If the press is going to give NEA credit for a shift in position on teacher evaluations, how is it everyone outside the convention hall failed to see a relatively larger “change of direction?”
Because, you see, the National Education Association is no longer opposed to the use of merit pay or performance pay compensation systems.
The union is far from embracing them. It left intact language in its resolutions that call such systems “inappropriate,” and NEA still opposes “providing additional compensation to attract and/or retain education employees in hard-to-recruit positions.”
But Resolution F-10 was completely overhauled, and it used to begin:
“The National Education Association is opposed to the use of merit pay or performance pay compensation systems.”
It now begins:
“The National Education Association believes that the single salary schedule is the most transparent and equitable system for compensating education employees.”
There is no mention of merit or performance pay in F-10 anymore. The original language had been added the last time the delegates met in Chicago, in 2000.
That was in the midst of the new unionism wave, and NEA sought to ride it by loosening its restrictions on negotiating performance pay. The effort backfired, as the delegates displayed an uncommon level of contrariness by actually toughening the language against merit and performance pay, adding the above sentence to F-10.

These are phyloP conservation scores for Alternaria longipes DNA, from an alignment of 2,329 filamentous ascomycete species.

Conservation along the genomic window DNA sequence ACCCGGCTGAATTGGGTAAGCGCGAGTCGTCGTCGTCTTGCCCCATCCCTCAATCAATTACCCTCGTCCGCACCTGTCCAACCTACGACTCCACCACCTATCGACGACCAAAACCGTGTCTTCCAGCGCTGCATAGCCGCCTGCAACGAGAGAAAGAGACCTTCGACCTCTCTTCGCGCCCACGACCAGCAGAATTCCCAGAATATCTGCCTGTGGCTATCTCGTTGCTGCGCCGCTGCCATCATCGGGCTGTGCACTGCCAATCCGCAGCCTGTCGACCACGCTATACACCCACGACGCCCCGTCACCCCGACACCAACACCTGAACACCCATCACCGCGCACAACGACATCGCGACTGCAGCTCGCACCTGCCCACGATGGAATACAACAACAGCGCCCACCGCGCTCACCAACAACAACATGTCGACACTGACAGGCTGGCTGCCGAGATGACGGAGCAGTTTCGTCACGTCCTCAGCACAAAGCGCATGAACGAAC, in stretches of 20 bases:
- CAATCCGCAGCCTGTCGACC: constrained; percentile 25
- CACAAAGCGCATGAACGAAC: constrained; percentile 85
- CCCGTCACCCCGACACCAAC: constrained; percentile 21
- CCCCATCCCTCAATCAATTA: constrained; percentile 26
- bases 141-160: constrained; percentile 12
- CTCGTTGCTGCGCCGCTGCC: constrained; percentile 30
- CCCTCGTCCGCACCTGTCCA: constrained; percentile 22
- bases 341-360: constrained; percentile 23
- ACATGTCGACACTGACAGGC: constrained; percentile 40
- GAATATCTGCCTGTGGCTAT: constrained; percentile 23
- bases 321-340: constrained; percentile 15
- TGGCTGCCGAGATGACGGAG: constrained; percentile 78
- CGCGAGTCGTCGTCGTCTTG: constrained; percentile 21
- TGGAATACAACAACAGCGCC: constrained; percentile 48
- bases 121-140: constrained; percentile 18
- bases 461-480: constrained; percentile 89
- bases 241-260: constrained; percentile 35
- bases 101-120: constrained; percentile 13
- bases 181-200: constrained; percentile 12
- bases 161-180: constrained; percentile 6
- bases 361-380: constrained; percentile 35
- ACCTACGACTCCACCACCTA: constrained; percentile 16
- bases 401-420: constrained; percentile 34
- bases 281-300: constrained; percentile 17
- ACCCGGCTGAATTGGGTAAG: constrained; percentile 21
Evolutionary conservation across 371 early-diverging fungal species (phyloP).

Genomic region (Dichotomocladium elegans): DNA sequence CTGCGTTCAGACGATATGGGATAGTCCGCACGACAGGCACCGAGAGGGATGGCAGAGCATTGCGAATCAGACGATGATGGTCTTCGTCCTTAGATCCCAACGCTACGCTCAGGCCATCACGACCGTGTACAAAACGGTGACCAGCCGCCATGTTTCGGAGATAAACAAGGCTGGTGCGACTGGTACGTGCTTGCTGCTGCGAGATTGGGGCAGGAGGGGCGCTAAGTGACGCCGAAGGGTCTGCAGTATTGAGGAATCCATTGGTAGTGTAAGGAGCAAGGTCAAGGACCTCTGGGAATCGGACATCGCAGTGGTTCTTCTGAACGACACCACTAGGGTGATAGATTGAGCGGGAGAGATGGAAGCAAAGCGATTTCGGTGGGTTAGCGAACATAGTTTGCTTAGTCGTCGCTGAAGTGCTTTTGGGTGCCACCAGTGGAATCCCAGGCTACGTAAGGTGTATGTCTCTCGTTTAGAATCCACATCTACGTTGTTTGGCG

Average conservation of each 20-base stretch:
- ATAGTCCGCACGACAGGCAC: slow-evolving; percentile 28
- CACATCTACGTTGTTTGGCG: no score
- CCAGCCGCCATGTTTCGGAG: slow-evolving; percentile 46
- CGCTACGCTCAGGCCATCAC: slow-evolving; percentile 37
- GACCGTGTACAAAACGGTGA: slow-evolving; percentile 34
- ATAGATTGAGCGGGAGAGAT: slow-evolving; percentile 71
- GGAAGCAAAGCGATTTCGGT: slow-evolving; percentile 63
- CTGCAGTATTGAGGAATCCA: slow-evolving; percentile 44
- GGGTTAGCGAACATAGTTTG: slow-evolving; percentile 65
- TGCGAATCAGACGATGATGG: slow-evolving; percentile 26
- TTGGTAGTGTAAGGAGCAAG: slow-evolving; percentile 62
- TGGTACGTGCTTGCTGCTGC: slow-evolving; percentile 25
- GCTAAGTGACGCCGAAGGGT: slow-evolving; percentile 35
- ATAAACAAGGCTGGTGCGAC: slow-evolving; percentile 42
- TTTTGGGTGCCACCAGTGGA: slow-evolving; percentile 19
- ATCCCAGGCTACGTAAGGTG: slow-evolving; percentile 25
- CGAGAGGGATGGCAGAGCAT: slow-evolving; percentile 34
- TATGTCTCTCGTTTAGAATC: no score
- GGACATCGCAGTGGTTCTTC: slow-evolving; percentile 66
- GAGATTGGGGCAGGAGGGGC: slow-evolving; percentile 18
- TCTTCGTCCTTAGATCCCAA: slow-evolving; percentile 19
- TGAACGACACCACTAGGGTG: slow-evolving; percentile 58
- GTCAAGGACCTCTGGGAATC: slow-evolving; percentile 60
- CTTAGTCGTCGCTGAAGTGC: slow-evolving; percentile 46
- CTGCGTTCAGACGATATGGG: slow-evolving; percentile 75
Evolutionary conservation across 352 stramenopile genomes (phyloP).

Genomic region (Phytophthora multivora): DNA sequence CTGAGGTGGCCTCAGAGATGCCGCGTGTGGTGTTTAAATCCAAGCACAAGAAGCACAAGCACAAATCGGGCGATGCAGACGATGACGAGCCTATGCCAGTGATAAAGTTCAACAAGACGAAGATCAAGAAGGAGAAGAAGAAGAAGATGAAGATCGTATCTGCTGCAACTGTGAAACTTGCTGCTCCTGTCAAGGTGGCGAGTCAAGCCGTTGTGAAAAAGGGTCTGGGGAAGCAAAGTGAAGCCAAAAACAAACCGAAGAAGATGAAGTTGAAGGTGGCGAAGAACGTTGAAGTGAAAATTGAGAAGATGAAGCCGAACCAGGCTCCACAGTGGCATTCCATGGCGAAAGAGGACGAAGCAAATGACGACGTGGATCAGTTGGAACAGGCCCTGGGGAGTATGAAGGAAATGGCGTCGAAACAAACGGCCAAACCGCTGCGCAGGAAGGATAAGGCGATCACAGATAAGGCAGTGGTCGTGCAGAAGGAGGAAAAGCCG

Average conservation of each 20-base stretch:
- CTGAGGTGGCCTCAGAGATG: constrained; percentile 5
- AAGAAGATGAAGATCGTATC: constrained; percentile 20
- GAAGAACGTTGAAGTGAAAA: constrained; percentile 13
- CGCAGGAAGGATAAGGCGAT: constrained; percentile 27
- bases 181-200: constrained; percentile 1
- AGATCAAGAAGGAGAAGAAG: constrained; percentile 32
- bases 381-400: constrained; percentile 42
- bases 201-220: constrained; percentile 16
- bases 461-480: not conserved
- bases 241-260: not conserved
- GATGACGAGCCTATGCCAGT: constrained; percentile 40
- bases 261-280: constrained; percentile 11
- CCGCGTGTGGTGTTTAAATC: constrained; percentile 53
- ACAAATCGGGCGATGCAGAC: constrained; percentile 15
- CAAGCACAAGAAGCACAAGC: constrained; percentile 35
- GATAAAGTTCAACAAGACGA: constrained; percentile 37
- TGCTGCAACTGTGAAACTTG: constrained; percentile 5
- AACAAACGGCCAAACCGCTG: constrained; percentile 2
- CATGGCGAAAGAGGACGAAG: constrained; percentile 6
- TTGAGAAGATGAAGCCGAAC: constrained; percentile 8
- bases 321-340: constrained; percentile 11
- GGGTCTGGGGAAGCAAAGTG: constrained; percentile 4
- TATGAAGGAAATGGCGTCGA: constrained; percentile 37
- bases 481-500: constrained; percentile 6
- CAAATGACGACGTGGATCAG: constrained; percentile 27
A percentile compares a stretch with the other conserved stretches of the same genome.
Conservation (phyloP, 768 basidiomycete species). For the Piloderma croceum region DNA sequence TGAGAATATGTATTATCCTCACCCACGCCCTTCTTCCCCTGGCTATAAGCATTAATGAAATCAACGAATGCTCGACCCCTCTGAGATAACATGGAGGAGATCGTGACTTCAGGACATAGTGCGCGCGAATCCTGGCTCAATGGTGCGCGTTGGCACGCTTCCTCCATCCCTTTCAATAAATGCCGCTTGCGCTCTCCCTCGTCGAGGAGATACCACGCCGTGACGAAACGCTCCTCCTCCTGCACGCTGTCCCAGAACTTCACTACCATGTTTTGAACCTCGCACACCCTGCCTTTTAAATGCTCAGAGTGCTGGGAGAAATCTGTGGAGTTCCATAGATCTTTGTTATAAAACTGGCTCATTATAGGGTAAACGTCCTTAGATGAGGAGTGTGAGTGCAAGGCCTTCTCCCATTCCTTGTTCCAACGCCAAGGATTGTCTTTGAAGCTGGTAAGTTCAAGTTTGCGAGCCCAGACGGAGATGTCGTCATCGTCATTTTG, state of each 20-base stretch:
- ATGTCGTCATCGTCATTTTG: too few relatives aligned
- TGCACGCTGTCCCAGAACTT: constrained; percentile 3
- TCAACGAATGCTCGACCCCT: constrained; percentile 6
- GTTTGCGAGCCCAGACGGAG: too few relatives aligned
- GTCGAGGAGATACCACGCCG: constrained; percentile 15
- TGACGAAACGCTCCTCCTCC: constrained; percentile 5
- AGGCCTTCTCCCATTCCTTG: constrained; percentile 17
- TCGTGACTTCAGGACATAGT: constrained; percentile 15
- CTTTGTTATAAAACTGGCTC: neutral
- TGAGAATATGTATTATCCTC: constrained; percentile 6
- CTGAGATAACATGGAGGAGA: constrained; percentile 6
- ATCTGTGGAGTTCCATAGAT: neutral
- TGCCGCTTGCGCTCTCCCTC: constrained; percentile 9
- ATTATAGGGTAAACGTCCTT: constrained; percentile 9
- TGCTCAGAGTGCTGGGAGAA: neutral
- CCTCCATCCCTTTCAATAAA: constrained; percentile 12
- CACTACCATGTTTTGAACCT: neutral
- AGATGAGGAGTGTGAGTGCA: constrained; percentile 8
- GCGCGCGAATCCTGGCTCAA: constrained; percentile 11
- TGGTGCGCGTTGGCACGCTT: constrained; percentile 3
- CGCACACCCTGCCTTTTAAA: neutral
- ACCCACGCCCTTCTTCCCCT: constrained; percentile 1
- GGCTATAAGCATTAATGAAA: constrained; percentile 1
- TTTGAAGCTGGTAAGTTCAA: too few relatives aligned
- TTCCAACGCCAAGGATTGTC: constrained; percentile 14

The new F-10 didn’t sneak by delegates this time, either. A motion was made to refer the new language back to committee for reworking, but it apparently failed. I confess I wasn’t in the hall for that debate, since it came soon after the Obama endorsement results were announced. And while I’ve scoured the Internet and social media, no one wrote about it after the fact.
The teacher evaluation policy statement and the performance pay language are not phony shifts. These are distinct changes from previous policy. But as a practical matter, they are meaningless outside of the union. NEA made a similar alteration in 2001, creating a policy statement that changed its “categorical opposition” to charters to a policy of toleration provided that charters meet a long list of requirements. You’ll be hard-pressed to find anyone who thinks this resulted in a boon for charter schools.
It’s simple. Categorical opposition to something on the fringe of education policy is practical, but as such things become more mainstream over time, this becomes less and less feasible and costs the union in public credibility. NEA’s solution is to stop saying, “No, you can’t,” and start saying, “Well, you can, as long as you can pass through the eye of the needle.”
As long as we keep the distinction between internal shifts and practical shifts in mind, we can view NEA’s changes as positive, without getting overly excited about their effects.